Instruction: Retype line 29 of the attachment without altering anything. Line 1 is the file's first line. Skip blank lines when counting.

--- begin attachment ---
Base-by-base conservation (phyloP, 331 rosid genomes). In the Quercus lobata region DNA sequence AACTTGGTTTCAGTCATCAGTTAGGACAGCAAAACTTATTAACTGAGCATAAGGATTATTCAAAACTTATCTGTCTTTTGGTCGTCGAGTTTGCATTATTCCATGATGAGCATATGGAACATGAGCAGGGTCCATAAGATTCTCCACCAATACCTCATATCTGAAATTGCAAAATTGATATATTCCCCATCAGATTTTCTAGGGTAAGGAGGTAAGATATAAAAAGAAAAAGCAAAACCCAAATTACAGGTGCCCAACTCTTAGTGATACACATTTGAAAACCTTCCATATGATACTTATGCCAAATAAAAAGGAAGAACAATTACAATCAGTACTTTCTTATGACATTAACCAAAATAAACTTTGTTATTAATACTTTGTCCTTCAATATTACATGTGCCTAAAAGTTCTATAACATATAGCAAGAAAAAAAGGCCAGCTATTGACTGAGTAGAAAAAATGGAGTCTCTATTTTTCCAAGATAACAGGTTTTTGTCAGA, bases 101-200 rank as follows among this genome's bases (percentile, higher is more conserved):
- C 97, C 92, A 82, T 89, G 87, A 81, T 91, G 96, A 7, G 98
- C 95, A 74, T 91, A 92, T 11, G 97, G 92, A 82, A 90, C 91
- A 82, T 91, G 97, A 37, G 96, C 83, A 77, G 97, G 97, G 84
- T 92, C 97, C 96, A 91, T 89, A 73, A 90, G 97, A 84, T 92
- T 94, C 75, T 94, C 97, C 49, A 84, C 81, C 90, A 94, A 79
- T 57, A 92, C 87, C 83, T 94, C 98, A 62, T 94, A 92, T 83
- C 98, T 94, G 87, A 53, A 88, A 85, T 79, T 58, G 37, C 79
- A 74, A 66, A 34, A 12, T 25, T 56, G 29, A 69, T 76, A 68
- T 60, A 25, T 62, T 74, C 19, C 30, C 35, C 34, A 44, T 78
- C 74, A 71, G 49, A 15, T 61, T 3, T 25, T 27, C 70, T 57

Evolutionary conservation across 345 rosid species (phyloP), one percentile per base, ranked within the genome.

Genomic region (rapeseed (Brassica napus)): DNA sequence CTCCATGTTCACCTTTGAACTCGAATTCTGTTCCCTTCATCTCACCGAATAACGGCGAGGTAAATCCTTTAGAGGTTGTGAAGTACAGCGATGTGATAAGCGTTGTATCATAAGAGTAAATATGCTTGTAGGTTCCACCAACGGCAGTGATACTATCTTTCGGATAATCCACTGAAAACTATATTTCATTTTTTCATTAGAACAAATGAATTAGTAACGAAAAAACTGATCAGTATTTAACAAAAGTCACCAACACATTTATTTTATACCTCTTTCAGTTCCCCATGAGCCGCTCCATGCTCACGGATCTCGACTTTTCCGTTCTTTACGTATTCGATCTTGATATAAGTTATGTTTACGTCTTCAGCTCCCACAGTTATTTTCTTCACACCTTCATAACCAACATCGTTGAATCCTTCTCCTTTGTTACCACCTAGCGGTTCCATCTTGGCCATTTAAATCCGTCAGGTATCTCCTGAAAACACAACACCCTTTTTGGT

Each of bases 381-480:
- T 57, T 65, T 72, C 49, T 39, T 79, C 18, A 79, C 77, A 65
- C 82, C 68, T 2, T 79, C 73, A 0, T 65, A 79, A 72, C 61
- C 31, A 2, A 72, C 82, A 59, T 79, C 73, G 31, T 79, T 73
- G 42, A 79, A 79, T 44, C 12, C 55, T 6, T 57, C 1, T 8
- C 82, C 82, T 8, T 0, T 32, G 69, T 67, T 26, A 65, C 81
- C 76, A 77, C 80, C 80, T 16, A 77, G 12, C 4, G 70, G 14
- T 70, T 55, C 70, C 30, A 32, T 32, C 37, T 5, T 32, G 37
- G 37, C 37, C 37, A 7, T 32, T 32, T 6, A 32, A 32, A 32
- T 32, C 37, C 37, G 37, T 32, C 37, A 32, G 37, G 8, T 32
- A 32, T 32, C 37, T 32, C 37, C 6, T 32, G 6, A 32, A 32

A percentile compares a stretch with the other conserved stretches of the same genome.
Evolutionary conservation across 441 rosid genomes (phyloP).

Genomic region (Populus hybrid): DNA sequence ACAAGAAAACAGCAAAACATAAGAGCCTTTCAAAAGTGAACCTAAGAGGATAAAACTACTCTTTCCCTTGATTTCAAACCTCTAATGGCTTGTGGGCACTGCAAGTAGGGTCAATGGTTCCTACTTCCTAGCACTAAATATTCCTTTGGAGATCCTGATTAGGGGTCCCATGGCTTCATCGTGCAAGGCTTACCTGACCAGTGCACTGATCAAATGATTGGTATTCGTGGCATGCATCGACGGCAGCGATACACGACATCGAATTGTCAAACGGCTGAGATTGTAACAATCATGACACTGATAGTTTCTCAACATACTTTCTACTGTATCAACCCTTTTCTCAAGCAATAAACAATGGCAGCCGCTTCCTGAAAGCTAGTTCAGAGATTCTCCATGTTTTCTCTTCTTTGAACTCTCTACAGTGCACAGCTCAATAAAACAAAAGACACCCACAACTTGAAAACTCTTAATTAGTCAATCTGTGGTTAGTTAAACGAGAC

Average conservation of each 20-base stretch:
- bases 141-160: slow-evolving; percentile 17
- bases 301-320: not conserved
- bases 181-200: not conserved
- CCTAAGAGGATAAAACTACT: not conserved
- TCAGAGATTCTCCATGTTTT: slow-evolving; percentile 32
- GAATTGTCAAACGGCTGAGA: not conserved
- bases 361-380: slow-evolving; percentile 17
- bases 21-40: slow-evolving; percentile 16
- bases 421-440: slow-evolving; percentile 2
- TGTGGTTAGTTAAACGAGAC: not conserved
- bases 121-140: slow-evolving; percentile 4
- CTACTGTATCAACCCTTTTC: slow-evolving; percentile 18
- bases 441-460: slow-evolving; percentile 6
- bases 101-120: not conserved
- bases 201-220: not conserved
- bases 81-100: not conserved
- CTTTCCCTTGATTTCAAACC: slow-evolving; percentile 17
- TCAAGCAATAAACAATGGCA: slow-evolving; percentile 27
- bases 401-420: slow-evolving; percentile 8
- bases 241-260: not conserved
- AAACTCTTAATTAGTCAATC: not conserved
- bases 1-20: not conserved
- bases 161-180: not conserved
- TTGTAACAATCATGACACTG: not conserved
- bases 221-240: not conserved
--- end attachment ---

- bases 141-160: slow-evolving; percentile 17